What is flannel fabric and how to sew with flannel? Learn everything you need to know about this soft, cozy material.
Every year once the weather starts to turn and the cool winds of fall start blowing, I break out my flannel shirts and flannel PJs. I just love how warm and cozy they are when I’m feeling cold, and flannel clothing keeps me warm when most other fabrics don’t.
Not surprisingly, for most of us, flannel is associated with something sweet, warm, and soft , because flannel comes from our childhood.
I guess everybody owns at least one flannel item, whether it’s flannel sheets, flannel-lined pants, or a flannel shirt. But, what is flannel, and what makes it different from other types of fabric?
What’s Flannel Fabric?
The flannel fabric has been around for centuries.
While no one knows exactly where the origin of the word “flannel” comes from, Wales produced a fabric very similar to flannel in the 16th century.
It’s a very soft fabric with a plain or twill weave made from cotton or wool fibers (or sometimes blends with some synthetic fibers) and the main property of flannel is that the entire surface of the fabric is brushed (or napped) on one or both sides to distress it slightly and create a very soft fluffy texture.
On one or both sides of the fabric, there must be a uniform thin pile.
This funny flannel fabric with frogs has a brushed pile on both sides.
But this one cotton flannel has a fluffy texture only on the right side.
At first, flannel was made only from wool, but now cotton, wool, or synthetic fabrics can be used to make flannel. In fact, by the 20th century, cotton (and sometimes cotton mixed with silk) was the most commonly used to make flannel.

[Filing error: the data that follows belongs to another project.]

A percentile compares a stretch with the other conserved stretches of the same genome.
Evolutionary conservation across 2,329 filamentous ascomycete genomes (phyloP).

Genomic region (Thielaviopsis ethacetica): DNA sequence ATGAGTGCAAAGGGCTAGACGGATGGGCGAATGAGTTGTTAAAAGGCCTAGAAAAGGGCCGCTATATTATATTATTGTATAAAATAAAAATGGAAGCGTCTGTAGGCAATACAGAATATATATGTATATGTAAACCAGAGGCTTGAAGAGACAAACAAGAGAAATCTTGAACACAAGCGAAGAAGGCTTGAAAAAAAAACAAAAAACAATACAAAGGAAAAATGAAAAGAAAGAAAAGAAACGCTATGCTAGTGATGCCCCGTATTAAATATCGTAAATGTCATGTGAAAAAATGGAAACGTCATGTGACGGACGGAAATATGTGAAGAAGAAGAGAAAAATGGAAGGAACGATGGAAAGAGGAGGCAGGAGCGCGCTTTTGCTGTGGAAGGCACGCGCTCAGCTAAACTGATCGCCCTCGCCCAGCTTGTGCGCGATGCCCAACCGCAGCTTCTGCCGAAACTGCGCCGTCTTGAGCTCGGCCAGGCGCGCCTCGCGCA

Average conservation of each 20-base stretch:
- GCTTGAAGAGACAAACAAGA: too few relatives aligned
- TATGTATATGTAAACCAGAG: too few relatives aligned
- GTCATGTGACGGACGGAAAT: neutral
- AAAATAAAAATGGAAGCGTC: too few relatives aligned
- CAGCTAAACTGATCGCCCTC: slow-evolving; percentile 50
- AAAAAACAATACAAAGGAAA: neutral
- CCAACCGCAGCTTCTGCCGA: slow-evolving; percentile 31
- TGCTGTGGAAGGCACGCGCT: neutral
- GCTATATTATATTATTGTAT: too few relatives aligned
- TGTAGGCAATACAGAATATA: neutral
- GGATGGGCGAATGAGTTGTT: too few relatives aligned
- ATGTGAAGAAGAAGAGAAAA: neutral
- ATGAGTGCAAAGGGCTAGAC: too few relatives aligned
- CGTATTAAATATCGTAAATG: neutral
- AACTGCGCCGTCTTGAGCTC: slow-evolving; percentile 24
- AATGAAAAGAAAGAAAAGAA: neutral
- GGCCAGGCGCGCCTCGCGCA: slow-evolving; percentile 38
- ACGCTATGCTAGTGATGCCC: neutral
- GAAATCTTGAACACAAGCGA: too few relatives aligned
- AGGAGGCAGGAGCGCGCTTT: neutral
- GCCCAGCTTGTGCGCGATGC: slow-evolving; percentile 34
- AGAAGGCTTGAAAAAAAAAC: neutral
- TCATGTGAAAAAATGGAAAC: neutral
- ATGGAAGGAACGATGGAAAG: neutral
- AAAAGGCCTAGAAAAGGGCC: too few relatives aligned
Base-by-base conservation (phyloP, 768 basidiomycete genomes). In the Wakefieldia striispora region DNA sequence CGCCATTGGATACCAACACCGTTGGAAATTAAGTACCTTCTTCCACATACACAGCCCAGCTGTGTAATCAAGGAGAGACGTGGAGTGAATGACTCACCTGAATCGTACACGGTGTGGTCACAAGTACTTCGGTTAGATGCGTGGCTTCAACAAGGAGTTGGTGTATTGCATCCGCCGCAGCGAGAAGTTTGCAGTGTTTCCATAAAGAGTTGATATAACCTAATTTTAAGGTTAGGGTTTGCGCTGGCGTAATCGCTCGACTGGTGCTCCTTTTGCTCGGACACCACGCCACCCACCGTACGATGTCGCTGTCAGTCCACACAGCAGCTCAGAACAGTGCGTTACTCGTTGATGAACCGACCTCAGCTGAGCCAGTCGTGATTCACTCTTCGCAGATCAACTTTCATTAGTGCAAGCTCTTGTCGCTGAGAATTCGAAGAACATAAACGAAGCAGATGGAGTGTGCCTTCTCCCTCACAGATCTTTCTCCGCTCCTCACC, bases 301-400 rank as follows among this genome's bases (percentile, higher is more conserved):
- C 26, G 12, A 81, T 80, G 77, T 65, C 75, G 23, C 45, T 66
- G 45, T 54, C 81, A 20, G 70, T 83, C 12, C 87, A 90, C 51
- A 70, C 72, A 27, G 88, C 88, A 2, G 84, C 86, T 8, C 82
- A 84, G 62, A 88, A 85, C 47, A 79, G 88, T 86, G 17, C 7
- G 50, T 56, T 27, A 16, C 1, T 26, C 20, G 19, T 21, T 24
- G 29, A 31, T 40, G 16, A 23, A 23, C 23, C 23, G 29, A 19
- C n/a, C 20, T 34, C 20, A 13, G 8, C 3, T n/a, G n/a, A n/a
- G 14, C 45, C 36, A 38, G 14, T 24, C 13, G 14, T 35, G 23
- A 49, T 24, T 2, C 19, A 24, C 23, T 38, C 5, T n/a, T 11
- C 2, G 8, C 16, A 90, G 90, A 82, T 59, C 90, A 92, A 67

Nowadays, the coziest, softest flannel is 100% cotton. No matter what fiber has been used, the weave and brushing give us that soft warmth we associate with flannel.
Flannel perfectly retains heat, which is why it is an ideal fabric for clothes for cool weather. Moreover, unlike regular wool fabrics, flannel does not prick at all and does not irritate the skin. The fabric is durable and wear-resistant.
DISADVANTAGES OF FLANNEL
During the long-term use of flannel products, lint balls are formed on the surface of the fabric.
Flannel fabrics shrink a lot.
Flannel is very hygroscopic and after getting wet, the fabric dries for a long time.
Sewing with flannel
Flannel (either cotton or wool) is an easy fabric to work with. But there are some specific details to remember.
- Cotton flannel must be prewashed before cutting. Wash cotton flannel as you will care for the finished product. Since flannel tends to have a looser weave in order to trap air pockets and make the fabric warm, it can shrink. And sometimes, it can shrink a lot.
Be sure to wash and dry your cotton flannel before making anything with it. You want the shrinking to happen before you cut and sew the fabric!
Iron the fabric after prewashing. But ironing should be done carefully – you can easily stretch the fabric unproportionally especially if you have loosely woven flannel. So just press the fabric with your iron without moving the iron.
As for me, I love to use my steam press – it takes out all wrinkles right away and doesn’t stretch any fabric.
✅ Related tutorial: Singer Intelligent Steam Press Review
2. Don’t prewash wool flannel though. Wool flannel must be steamed in order to shrink. I usually do it with hot iron steam but it can be done by putting the fabric in the dryer on high heat (but roll the fabric in a wet bath towel).